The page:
University of Hawaii football training camp rolled on Thursday, as the team is now just over three weeks away from kick-off against California in Australia.
On day four of camp, pages of the playbook continued to be turned over as defensive coordinator Kevin Lempa gives players opportunities to showcase their understanding of the scheme.
Among those getting quality reps in practice are true freshman. Thursday’s workout witnessed former Farrington linebacker Jeremiah Pritchard and American Samoa native Viane Moala each disrupt the offense on multiple occasions as quarterbacks Ikaika Woolsey and Aaron Zwahlen continued to take the lion share of reps on the first and second units.
Arguably the most impressive rookie on defense was not that much of a surprise. Kahuku graduate Keala Santiago received rave reviews from both coaches and players throughout the first week of camp, having taken almost every second-team snap at safety.
He’s also a two-time Cover2 all-state selection and reigning Chad Owens Award winner as prep special teams player of the year.
“(We’re) very, very impressed with Keala. I noticed right away that he is very smart. He understands defenses, offenses, and where to fit,” defensive backs coach Abraham Elimimian told KHON2 sports director Rob DeMello. “You only need to tell him one thing one time and he’ll probably get it. So, I think a guy like that, it’s just about learning the whole defense as a whole. For the most part, we are very, very pleased with what we are seeing so far.”
Santiago, whose father and two uncles played for the Rainbow Warriors in the 1980s and ’90s, was a team caption for Kahuku in 2015, helping lead the Red Raiders to an undefeated season and state championship.
He is the first cousin of San Diego Chargers linebacker Manti Te‘o, and was named a Cover2 first-team selection at defensive back after having recorded eight interceptions to go with two defensive touchdowns and four special teams touchdowns.
“We want to stress him right now in game-time situations, so when the real game comes, they can actually play well,” said Elimimian. “A guy like Keala, he’s played in big-time situations before as a state champion, so the stage is never too big for him. Some of the other guys, it’s just about playing fast, but playing within the scheme of the defense, and if they continue to do that, they should be fine.”Keala Santiago Bio:
Prep: A 2016 graduate of Kahuku High School on O’ahu…a four-year letterwinner in football…played safety and returner for the Red Raiders…was a key member on one of the most dominant Hawai’i high school defenses in recent memory…led a unit that pitched six shutouts and held opponents to a 4.1 points-per-game average, en route to an undefeated 13-0 record, O’ahu Interscholastic Association (OIA) title and HHSAA State Championship…made 19 tackles and picked off eight passes as a senior, including two for touchdowns…forced a fumble and recovered another…as a senior, was named first-team all-state and state Defensive Player of the Year by USA Today, the Honolulu Star-Advertiser, American Family Insurance All-USA Hawai’i, Cover2 and ScoringLive…also named the Cover2 Chad Owens Award Winner for Hawai’i Special Teams Player of the Year, recording three punt returns for touchdowns on the year…was named 2015 OIA Red Defensive Player of the Year in addition to first-team all-OIA Red honors…as a junior, received first-team all-OIA Red honors and was Cover2 all-state second team as a defensive back…rated a three-star recruit by Scout and 247Sports…also earned two letters in track and field…graduated cum laude.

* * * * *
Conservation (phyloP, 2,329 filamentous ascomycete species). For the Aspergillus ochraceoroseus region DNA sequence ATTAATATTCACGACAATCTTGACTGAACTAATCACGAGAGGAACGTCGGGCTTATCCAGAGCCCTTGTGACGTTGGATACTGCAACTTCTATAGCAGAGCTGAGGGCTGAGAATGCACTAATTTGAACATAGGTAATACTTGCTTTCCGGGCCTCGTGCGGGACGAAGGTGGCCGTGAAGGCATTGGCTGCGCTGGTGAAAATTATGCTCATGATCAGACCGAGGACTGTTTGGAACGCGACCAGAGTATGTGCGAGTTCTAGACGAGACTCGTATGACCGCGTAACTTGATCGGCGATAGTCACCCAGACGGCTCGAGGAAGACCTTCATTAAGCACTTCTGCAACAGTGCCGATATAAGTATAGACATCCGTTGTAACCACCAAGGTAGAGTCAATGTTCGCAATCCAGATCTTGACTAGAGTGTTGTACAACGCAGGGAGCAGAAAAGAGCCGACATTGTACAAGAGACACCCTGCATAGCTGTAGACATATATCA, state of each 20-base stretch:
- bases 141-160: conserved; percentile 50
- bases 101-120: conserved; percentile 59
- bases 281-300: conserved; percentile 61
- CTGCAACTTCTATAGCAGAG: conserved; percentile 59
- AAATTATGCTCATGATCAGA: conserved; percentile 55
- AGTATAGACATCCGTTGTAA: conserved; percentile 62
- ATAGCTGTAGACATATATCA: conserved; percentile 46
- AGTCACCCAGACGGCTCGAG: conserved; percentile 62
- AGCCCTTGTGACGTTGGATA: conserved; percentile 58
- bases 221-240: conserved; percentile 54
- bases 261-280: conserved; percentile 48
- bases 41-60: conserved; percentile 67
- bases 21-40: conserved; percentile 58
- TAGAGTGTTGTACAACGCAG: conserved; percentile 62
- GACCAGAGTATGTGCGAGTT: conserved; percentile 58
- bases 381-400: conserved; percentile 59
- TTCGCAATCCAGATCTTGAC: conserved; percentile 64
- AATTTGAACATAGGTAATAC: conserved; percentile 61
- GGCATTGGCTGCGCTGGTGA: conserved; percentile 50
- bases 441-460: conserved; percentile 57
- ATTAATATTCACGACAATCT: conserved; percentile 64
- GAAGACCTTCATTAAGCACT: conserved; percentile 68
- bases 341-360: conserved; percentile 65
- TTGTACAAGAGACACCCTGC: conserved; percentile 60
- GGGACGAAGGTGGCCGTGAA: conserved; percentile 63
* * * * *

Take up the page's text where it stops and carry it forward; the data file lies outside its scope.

Personal: Born in Honolulu, O’ahu…full given name is Louis Keala Santiago, Jr…intends to major in architecture…father, Louis, and uncles Walter and Lane, played for UH in the 1980s…older sister Zhane is a member of the UH track team and a former member of the soccer squad…cousins include current UH linebacker Rashaan Falemalu, former Rainbow Warrior Paipai Falemalu and former All-American and current San Diego Charger Manti Teo…parents are Keala and Anue Santiago of Hau’ula, O’ahu.